These are ordinary men – trying to sort out an extraordinary event, their voices murmuring in sync with one another as they each took turns trying to contemplate a ready response which befitted the situations they mused must’ve happened. In this way, they were as comforting in presence as Rita herself, as they were nursing the doubts and fears leftover from tragedy. Yet, the more interesting moments were still to arrive – when each of them left the pub heading back to their lives and where they kept them. For the people they were entertain with the story of the night and how, much to everyone’s incredulous disbelief were suspended in the story itself – of what it could mean and how it could be true.

After the men leave the pub, the story enlarges its scope – in some ways, I felt a bit tucked out from the cosiness of the beginning – where it was a certain group of people who were experiencing this phenomenon. Of course, for the story to have depth it must reach past its initial audience – which is why I knew we had to leave the pub and the environs close to it in order to reach further into the story itself – but in so doing, I felt we lost a bit of the anchour we had to the river, to the girl and to the stranger himself. Almost as if we had to put this beginning section on hold whilst we sorted through the revelations arriving from all the newer perspectives of people just realising something not of this world has happened.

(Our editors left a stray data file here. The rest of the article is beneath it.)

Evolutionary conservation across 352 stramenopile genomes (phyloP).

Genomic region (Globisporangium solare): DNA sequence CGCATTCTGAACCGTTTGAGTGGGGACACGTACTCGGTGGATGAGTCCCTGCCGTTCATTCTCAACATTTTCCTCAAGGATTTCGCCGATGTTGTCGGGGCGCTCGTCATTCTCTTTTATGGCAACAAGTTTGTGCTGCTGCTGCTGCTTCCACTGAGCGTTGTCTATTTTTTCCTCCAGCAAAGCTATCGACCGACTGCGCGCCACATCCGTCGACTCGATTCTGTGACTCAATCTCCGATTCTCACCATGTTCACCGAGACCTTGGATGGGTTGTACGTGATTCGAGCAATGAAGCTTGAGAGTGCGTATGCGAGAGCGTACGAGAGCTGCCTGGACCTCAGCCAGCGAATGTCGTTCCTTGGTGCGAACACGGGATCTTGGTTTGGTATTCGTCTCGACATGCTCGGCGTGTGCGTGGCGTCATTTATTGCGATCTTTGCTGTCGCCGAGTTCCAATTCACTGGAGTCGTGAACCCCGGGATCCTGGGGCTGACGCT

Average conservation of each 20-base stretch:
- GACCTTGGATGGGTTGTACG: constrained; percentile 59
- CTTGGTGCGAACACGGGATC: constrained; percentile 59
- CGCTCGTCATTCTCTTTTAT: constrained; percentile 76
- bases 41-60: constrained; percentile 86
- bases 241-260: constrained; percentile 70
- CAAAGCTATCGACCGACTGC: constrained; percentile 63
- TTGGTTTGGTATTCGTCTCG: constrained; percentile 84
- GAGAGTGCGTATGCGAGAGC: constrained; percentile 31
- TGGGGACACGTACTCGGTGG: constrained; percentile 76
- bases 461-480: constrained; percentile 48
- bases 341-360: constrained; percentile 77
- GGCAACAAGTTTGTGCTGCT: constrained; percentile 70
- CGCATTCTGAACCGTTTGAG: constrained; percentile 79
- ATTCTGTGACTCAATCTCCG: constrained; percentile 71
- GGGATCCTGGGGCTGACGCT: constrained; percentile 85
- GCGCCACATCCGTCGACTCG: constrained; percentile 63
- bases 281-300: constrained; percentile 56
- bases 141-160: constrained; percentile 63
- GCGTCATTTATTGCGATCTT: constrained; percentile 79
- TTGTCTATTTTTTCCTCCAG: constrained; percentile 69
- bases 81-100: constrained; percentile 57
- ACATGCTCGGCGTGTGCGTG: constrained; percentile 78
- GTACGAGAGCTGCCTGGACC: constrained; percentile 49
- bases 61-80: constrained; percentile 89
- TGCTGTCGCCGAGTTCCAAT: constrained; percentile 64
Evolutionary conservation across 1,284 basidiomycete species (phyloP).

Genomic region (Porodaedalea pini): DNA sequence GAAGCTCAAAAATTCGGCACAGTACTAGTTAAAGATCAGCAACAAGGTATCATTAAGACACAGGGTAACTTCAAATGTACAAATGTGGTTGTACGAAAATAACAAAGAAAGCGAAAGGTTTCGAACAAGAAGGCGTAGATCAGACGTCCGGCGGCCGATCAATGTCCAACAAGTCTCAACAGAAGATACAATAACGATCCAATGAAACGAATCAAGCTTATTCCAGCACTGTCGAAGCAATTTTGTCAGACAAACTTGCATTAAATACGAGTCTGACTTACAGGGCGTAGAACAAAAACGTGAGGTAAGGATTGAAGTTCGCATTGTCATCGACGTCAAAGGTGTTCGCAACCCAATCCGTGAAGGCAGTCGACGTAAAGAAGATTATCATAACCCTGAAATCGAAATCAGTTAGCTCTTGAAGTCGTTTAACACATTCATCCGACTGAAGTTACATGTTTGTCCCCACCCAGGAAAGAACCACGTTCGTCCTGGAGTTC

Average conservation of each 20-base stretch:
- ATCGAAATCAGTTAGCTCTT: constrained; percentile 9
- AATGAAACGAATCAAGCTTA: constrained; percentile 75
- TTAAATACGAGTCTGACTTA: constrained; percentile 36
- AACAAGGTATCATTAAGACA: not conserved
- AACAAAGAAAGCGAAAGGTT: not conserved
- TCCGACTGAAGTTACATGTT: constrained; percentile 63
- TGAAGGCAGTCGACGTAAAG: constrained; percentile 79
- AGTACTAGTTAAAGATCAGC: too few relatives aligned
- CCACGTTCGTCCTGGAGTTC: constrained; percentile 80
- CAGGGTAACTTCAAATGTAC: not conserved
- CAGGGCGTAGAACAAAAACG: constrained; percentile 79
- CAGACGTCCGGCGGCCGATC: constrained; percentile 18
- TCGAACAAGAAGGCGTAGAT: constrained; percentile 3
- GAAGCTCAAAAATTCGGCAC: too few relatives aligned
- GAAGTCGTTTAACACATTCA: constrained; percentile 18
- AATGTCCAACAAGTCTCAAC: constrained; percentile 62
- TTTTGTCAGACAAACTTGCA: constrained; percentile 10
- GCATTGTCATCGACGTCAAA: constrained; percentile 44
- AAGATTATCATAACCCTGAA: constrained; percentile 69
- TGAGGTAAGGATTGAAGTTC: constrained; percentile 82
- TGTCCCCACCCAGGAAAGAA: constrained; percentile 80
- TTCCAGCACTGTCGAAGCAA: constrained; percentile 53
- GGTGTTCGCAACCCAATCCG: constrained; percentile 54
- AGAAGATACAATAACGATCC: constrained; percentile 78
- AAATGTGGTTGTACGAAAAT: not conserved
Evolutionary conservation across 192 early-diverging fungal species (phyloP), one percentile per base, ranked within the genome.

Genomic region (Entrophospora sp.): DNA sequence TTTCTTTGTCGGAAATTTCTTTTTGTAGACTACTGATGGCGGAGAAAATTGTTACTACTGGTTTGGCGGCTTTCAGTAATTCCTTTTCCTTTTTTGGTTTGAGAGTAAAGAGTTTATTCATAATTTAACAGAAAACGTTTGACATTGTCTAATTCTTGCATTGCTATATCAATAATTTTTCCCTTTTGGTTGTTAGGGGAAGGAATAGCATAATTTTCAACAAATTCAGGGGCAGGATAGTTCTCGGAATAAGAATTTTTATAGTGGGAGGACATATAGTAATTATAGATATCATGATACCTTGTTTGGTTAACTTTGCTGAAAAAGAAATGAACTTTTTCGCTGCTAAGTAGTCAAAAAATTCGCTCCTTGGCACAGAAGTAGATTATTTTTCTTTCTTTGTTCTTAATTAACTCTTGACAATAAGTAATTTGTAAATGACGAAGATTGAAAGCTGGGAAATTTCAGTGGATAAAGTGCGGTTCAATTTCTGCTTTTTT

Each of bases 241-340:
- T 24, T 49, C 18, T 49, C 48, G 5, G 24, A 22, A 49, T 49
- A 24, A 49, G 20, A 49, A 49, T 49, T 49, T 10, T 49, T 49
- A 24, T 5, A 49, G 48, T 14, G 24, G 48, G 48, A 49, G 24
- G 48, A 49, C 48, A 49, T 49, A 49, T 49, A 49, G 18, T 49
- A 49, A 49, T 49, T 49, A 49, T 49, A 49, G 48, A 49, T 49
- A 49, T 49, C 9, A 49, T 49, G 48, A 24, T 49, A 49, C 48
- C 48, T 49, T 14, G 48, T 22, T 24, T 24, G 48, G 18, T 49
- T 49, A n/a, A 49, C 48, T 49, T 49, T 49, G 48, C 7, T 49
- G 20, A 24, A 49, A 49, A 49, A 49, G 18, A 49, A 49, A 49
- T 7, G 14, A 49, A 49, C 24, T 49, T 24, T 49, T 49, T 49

When we reached Mrs Vaughan and the river, it was interesting how folklore was re-introduced into focus – as we were first introduced to the lore behind who guides the dead in passage from life to death (ie. ferrymen, etc) and now, we were given a bit of history on river goblins. In the background of the story lies the shadows of the legends and folklore; where the truth of living is countered against the superstitious and the religious. There are overtures of thought waxing into both disciplines the whole time there is contemplation about the young girl and her mysterious presence in their lives. Nothing is certain and no one is leaving an explanation out of contention; as rightly they should.

The anguish you find in Mr Vaughan is rippling as a river over rocks in whitewater – he is beyond himself with grief and he can’t see a way out from the crippling realities of a wife whose mind is half lost in her own sorrow. Theirs is a story echoing others – of a little girl now lost to them and of no hope of being found. It speaks to the cruel fate of having one girl found and two others left to the unknown. Which of the families is blessed and which shall remain in the darkness of their angst?